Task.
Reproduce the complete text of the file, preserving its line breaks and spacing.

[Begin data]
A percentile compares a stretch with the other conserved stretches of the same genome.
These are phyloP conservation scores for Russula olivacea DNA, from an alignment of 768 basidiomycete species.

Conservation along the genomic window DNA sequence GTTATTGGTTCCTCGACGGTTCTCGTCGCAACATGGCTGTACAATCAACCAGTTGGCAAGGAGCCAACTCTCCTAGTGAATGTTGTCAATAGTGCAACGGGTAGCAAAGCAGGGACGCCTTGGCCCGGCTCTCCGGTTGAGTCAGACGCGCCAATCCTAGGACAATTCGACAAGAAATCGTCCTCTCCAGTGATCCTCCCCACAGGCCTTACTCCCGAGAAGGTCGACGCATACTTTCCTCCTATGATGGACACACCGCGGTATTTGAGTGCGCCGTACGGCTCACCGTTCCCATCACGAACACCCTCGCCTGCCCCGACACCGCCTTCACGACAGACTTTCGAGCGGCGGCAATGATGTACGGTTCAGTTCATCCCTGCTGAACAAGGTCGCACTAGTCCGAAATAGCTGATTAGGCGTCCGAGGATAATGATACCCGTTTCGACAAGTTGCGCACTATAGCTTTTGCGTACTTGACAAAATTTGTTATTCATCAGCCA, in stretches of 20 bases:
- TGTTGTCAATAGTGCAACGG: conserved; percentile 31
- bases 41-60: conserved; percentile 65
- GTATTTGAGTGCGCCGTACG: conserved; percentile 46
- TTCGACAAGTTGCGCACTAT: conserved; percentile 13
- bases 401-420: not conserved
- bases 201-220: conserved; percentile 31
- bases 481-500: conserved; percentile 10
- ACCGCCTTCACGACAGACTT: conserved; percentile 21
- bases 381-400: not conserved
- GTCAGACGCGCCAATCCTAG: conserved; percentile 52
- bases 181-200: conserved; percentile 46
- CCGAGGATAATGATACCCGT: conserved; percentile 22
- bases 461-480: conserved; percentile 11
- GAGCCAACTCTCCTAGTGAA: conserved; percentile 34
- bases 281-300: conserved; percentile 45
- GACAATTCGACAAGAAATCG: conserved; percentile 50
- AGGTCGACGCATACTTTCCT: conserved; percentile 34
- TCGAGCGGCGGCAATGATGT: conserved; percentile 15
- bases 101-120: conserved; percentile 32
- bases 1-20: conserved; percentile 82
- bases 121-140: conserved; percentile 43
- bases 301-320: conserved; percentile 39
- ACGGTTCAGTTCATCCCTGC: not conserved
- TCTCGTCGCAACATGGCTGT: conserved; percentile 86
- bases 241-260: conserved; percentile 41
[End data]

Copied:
A percentile compares a stretch with the other conserved stretches of the same genome.
These are phyloP conservation scores for Russula olivacea DNA, from an alignment of 768 basidiomycete species.

Conservation along the genomic window DNA sequence GTTATTGGTTCCTCGACGGTTCTCGTCGCAACATGGCTGTACAATCAACCAGTTGGCAAGGAGCCAACTCTCCTAGTGAATGTTGTCAATAGTGCAACGGGTAGCAAAGCAGGGACGCCTTGGCCCGGCTCTCCGGTTGAGTCAGACGCGCCAATCCTAGGACAATTCGACAAGAAATCGTCCTCTCCAGTGATCCTCCCCACAGGCCTTACTCCCGAGAAGGTCGACGCATACTTTCCTCCTATGATGGACACACCGCGGTATTTGAGTGCGCCGTACGGCTCACCGTTCCCATCACGAACACCCTCGCCTGCCCCGACACCGCCTTCACGACAGACTTTCGAGCGGCGGCAATGATGTACGGTTCAGTTCATCCCTGCTGAACAAGGTCGCACTAGTCCGAAATAGCTGATTAGGCGTCCGAGGATAATGATACCCGTTTCGACAAGTTGCGCACTATAGCTTTTGCGTACTTGACAAAATTTGTTATTCATCAGCCA, in stretches of 20 bases:
- TGTTGTCAATAGTGCAACGG: conserved; percentile 31
- bases 41-60: conserved; percentile 65
- GTATTTGAGTGCGCCGTACG: conserved; percentile 46
- TTCGACAAGTTGCGCACTAT: conserved; percentile 13
- bases 401-420: not conserved
- bases 201-220: conserved; percentile 31
- bases 481-500: conserved; percentile 10
- ACCGCCTTCACGACAGACTT: conserved; percentile 21
- bases 381-400: not conserved
- GTCAGACGCGCCAATCCTAG: conserved; percentile 52
- bases 181-200: conserved; percentile 46
- CCGAGGATAATGATACCCGT: conserved; percentile 22
- bases 461-480: conserved; percentile 11
- GAGCCAACTCTCCTAGTGAA: conserved; percentile 34
- bases 281-300: conserved; percentile 45
- GACAATTCGACAAGAAATCG: conserved; percentile 50
- AGGTCGACGCATACTTTCCT: conserved; percentile 34
- TCGAGCGGCGGCAATGATGT: conserved; percentile 15
- bases 101-120: conserved; percentile 32
- bases 1-20: conserved; percentile 82
- bases 121-140: conserved; percentile 43
- bases 301-320: conserved; percentile 39
- ACGGTTCAGTTCATCCCTGC: not conserved
- TCTCGTCGCAACATGGCTGT: conserved; percentile 86
- bases 241-260: conserved; percentile 41